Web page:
Wednesday, 11 May 2016

‘On a rainy night in Bray
The wind was whistling all its charms’

Vespa for Vespers … a Vespa on a rainy evening in Bray (Photograph: Patrick Comerford, 2016)

Patrick Comerford

Someone I know has an interesting combination of interests that includes Anglican liturgy and small Italian scooters.

He is the ideal person to show a humorous interest in organising a cathedral event for enthusiasts that will be billed “Vespas at Vespers.”

I mused about this creative concept as I went for dinner in Bray yesterday [10 May 2016] and in the late evening rain spotted a neat little yellow and black and Vespa parked outside Platform Pizza on the seafront in Bray.

The original Vespa patent was for a “motorcycle of a rational complexity of organs and elements combined with a frame with mudguards and a casing covering the whole mechanical part.” The name Vespa means “wasp” in Italian. For the past 70 years, the Vespa has remained a style icon.

Meanwhile, the promised heatwave had not only failed to arrive last night, but heavy rain continued to pour down all evening, like the rainstorms that brought floods to many parts of Ireland only a few months ago.

As we left Platform Pizza, the rain was too heavy to even think about a walk on the promenade my mior on the beach. And on that rainy night in Bray, my mind was brought back to the lyrics of ‘Rainy Night in Georgia,’ a hit in the 1960s and again in the early 1970s.



‘Rainy Night in Georgia’ was written by Tony Joe White in 1962 and was a hit in 1970 for the R&B vocalist Brook Benton.

Brook Benton recorded this melancholy song in November 1969 and it became an instant hit, topping the charts by Spring 1970.

Since then it has been covered by many singers and musicians, including Ray Charles, Randy Crawford, Hank Williams, Tony Joe White and Rod Stewart.

Rainy Night In Georgia

Hoverin’ by my suitcase, tryin’ to find a warm place to spend the night
Heavy rain fallin’, seems I hear your voice callin’ ‘It’s all right.’
A rainy night in Georgia, a rainy night in Georgia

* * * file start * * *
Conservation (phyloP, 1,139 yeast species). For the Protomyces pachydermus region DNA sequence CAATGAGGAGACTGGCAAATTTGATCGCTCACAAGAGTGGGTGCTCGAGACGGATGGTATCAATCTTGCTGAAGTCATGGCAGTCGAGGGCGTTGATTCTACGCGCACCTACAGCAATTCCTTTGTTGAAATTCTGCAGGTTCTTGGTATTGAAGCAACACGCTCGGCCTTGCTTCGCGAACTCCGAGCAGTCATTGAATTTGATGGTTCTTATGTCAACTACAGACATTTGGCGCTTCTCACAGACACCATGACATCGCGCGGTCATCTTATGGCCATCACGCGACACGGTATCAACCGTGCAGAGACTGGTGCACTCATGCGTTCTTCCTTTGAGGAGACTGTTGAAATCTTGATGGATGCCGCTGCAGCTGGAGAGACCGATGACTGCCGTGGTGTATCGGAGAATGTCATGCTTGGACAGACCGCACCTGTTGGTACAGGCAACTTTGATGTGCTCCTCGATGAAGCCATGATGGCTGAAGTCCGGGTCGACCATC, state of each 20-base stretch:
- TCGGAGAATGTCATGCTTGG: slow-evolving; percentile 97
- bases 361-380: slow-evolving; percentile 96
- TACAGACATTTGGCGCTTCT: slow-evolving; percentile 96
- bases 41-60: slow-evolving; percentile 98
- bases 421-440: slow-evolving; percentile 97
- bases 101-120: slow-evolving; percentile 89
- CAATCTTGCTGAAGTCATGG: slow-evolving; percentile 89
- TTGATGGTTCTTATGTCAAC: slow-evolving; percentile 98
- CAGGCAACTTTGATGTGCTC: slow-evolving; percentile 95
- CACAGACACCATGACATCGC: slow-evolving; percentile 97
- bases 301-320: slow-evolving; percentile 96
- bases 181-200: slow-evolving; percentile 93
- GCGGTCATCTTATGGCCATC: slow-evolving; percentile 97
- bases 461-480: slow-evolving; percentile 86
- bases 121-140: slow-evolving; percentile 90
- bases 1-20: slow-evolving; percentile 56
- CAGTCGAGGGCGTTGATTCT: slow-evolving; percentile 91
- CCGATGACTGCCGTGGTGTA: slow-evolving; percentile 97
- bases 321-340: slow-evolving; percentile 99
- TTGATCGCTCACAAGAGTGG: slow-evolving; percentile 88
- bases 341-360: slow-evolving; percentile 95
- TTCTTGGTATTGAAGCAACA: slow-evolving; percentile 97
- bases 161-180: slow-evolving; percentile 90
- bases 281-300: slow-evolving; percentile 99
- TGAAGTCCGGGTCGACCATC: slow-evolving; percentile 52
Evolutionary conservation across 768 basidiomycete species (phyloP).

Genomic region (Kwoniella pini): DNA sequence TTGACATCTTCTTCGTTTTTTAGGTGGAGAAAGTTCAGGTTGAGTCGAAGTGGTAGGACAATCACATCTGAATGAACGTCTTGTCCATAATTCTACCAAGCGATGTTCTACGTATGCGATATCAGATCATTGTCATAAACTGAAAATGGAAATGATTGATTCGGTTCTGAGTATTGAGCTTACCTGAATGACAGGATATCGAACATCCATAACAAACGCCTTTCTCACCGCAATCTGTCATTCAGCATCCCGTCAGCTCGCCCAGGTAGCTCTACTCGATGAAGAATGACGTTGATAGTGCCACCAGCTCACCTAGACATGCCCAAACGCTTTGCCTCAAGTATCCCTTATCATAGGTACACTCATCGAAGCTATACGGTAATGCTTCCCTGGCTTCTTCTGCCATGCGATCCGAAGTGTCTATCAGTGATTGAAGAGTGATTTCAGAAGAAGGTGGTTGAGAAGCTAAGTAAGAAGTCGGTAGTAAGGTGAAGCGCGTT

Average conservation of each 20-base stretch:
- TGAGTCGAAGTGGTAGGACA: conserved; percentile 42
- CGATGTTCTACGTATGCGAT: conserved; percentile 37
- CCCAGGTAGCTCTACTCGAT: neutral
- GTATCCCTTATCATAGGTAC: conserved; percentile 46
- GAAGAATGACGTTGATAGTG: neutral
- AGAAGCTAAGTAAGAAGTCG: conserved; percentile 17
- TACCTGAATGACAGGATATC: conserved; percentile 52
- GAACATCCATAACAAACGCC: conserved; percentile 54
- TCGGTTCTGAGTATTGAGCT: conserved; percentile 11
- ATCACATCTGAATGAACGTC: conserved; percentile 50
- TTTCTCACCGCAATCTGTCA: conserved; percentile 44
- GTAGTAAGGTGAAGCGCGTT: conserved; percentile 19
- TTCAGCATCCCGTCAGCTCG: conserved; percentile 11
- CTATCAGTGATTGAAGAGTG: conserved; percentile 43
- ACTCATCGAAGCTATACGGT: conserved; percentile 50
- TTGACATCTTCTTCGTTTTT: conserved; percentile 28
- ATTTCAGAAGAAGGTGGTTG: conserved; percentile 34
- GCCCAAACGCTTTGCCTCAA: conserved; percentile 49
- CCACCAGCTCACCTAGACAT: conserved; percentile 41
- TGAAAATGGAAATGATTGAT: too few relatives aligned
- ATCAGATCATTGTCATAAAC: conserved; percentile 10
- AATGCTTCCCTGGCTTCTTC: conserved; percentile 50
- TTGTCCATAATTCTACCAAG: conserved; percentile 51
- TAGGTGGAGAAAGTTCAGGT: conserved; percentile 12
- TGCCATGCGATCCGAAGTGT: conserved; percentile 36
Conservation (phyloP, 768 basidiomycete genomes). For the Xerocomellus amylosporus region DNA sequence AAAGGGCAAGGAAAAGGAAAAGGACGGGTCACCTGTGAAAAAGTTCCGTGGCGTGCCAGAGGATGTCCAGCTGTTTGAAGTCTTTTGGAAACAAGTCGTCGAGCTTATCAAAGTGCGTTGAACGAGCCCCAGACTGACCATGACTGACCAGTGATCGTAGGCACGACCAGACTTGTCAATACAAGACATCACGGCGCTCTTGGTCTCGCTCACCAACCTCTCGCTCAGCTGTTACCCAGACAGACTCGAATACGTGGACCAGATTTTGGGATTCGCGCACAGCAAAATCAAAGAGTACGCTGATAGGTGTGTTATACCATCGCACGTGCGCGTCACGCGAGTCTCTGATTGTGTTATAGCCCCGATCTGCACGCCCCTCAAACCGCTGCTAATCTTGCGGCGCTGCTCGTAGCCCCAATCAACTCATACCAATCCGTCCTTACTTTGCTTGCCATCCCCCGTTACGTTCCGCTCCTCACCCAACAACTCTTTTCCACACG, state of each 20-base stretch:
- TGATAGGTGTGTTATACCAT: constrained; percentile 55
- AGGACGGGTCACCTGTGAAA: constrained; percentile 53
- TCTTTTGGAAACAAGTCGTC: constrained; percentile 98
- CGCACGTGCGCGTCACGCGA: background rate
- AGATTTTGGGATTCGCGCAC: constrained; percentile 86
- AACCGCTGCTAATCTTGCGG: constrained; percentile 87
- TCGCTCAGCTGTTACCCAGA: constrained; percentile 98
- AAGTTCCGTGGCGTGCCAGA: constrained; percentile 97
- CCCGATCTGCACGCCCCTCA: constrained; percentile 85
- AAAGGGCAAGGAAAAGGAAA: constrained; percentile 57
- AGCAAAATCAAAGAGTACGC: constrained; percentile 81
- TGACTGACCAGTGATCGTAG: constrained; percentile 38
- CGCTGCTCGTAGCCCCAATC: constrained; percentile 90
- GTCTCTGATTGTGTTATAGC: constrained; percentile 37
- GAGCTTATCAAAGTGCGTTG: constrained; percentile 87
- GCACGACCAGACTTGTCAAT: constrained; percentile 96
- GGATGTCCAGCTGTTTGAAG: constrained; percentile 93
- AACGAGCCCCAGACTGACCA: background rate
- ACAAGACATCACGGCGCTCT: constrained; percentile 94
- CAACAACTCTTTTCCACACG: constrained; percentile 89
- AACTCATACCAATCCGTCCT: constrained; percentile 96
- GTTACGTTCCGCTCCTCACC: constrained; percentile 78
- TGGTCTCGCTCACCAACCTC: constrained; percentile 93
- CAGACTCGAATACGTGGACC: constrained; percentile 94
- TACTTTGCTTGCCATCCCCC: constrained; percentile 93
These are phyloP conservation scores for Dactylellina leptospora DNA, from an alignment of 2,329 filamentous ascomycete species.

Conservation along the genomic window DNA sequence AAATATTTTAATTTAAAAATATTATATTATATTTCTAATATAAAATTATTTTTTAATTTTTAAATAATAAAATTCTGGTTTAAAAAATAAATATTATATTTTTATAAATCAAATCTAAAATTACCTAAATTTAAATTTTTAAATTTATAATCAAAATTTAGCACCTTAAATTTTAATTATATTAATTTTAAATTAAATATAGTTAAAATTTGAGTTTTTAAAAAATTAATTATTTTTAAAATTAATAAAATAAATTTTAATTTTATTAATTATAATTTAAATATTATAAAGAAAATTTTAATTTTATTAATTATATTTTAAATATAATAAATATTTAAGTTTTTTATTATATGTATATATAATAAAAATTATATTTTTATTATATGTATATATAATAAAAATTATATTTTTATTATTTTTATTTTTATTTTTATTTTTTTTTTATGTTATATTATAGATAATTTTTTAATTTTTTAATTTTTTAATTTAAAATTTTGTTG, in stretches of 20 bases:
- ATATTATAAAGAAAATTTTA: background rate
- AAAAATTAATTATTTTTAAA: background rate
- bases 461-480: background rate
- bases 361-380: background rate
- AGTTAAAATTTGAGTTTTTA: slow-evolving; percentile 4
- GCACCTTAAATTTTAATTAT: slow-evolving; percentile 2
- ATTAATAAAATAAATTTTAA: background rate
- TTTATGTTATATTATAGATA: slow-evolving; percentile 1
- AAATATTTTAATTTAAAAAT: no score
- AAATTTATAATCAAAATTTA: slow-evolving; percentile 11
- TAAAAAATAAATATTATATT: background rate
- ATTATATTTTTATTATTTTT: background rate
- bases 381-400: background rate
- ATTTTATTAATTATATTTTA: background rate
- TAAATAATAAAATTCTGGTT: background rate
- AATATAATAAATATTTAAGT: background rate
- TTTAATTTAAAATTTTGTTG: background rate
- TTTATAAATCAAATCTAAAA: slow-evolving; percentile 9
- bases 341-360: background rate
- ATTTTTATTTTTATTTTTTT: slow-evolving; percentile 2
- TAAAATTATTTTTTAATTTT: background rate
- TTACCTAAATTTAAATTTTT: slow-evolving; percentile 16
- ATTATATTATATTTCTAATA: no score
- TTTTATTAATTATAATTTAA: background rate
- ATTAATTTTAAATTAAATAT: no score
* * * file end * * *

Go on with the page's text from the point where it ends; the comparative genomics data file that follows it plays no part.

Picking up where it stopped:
It seems like it’s rainin’ all over the world
I feel like it’s rainin’ all over the world.

How many times I wondered
It still comes out the same
No matter how you look at it or think of it
It’s life and you just got to play the game


[Instrumental Interlude]

I find me a place in a box car, so I take my guitar to pass some time
Late at night when it’s hard to rest I hold your picture to my chest and I feel fine


[Minor Scat]

But it’s a rainy night in Georgia, baby, it’s a rainy night in Georgia
I feel it’s rainin’ all over the world, kinda’ lonely now
And it’s rainin’ all over the world
Oh, have you ever been lonely, people?
And you feel that it was rainin’ all over this man’s world
You’re talking ’bout rainin’, rainin’, rainin’, rainin’, rainin’, rainin’, rainin’,
Rainin’, rainin’ rainin’, rainin’, rainin’
[etc. to end]

Heavy rain in Knocklyon last night (Photograph: Patrick Comerford, 2016)

And by the time we had arrived back in Knocklyon last night, it was still raining, raining, raining …

But while I was in the restaurant last night, I had posted a 30-second video clip on Facebook of a flickering candle on the table, with the caption: “30 seconds of candlelight in Bray this evening. Keep the flame of light and love alive in your heart.”

And in the rain in Knocklyon, thinking of love in the rain, the lyrics of another song came to mind: ‘Rainy Night in Soho’ by the Pogues.



Rainy Night in Soho, The Pogues (by Shane Magowan)

I’ve been loving you a long time
Down all the years, down all the days
And I’ve cried for all your troubles
Smiled at your funny little ways

We watched our friends grow up together
And we saw them as they fell
Some of them fell into Heaven
Some of them fell into Hell

I took shelter from a shower
And I stepped into your arms
On a rainy night in Soho
The wind was whistling all its charms

I sang you all my sorrows
You told me all your joys
Whatever happened to that old song
To all those little girls and boys?

Sometimes I’d wake up in the morning
The ginger lady by my bed
Covered in a cloak of silence
I’d hear you talking in my head

I’m not singing for the future
I’m not dreaming of the past
I’m not talking of the first times
I never think about the last

Now, this song is nearly over
We may never find out what it means
But there’s a light I hold before me
And you’re the measure of my dreams, the measure of my dreams


In Platform Pizza in Bray last night (Photograph: Patrick Comerford, 2016)

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